Filed under: Nature | Tagged: Animal Planet, animal protection, Nature, public outcry, wolves, wolves stripped of federal protection, Yellowstone National Park | Leave a comment »
Posted on May 14, 2014 by Debra Atlas
Living green walls are one of the most special methods that designers and architects have to bring Nature indoors for our enjoyment. They add beauty while helping to keep the air we breathe clean and fresh.
A few years ago I wrote about the amazing living green wall in Singapore’s Changi Airport, which stood at 45 feet tall. But a there’s a new claim to the title “World’s Tallest Living Wall”. Standing at 213 feet tall, this new installation called The Currents is housed in the Desjardins building in Lévis, Quebec. Continue reading
Filed under: Nature | Tagged: Canadian design firm, Changi Airport, Green Over Gray, green wall, hydroponic system, Levi's, Living Wall, living works of art, plastic bags, Quebec, recycled materials | Leave a comment »
Posted on May 13, 2014 by Debra Atlas
Bright colored nasturtiums are great additions to summer salads
If you’re a backyard gardener like I am, you’re always looking for something different to try each year. While I always seek new varieties of organic veggies to plant, flowers are steadily making their way into and around the gardens too. With a rule of only growing what I’ll eat, I discovered an interesting article about edible flowers you can cultivate and ways to enjoy eating them Here are a few ideas to brighten up your garden while adding variety to your diet.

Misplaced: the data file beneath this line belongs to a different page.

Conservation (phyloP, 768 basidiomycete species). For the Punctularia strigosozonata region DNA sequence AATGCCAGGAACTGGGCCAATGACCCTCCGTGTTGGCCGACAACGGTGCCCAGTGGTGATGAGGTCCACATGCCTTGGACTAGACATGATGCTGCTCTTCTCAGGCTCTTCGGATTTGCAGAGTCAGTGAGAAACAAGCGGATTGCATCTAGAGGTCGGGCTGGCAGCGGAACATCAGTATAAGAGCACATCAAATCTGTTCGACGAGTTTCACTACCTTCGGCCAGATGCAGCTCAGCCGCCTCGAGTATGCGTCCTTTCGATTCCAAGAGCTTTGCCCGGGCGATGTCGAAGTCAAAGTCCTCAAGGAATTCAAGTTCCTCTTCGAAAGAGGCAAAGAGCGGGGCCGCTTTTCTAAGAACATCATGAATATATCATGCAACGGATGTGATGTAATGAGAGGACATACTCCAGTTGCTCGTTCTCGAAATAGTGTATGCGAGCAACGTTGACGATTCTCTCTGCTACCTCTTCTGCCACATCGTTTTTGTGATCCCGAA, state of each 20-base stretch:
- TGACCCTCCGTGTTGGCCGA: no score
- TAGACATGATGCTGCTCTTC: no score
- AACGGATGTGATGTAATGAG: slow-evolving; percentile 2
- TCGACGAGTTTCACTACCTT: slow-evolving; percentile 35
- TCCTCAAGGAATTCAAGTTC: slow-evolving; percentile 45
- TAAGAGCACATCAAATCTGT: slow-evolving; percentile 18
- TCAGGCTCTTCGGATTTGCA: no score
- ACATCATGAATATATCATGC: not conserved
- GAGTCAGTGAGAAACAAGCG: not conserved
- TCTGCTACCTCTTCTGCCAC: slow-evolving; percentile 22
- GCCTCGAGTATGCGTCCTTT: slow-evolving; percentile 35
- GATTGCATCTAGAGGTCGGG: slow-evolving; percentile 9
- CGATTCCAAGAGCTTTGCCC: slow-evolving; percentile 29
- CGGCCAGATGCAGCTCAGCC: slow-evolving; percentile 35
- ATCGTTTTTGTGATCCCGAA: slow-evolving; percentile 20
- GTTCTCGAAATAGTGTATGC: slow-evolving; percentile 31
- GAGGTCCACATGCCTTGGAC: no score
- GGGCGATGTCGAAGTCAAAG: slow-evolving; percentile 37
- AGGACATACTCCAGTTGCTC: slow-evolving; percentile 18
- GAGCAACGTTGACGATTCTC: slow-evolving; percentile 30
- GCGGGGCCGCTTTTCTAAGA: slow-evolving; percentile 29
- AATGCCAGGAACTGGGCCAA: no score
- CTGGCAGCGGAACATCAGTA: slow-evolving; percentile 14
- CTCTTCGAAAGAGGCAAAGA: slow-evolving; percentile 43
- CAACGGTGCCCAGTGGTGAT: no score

Filed under: Gardening | Tagged: Bright colored nasturtiums, edible flowers, farmers market, healthy diet, organic gardening, pesticides, summer salads | Leave a comment »
Posted on April 1, 2014 by Debra Atlas
Colorful wood ducks have come back from the brink of extinction thanks to our help. photo by Dawn Beattie, flickr
Throughout the local waterways of northern California – from the ACID canal to the Sacramento River – you’ll see ducks. North American Wood Ducks to be exact.
The only North American waterfowl that breed twice in the same season. over the years these colorful birds have faced hard times. With over hunting and loss of habitat, they came close to extinction in the early 20th century. An act of Congress – the Migratory Bird Treaty Act of 1918, which ended unregulated hunting – and a 1937 program by the U.S. Biological Survey (now the U.S. Fish & Wildlife Service) to build artificial nesting structures have helped spur them to a dramatic recovery.
To learn more about these fascinating and colorful birds – with unique habits in the bird world – see http://bit.ly/ObeKd5..
Filed under: Nature | Tagged: brink of extinction, Dawn Beattie, Migratory Bird Treaty Act of 1918, nesting box program, North American Wood Ducks, northern California, US Fish and Wildlife, wood ducks | Leave a comment »
Posted on March 7, 2014 by Debra Atlas
Photo by xray10, flickr
Who knew there were sand dunes in Michigan? And such beautiful wilderness!
This week Congress passed and sent to President Obama for his signature the Sleeping Bear Dunes National Lakeshore Conservation and Recreation Act, which permanently protects 32,557 acres along the mainland shore of Lake Michigan. This newest addition to the National Wilderness Preservation System will be known as “Sleeping Bear Dunes Wilderness,” which includes portions of two islands, forests, miles of beach and spectacular sand dunes rising hundreds of feet above Lake Michigan.
Filed under: Nature | Tagged: Congress, Lake Michigan, National Wilderness Preservation System, President Obama, Sleeping Bear Dunes Wilderness, The Wilderness Act, wilderness, wilderness protection | Leave a comment »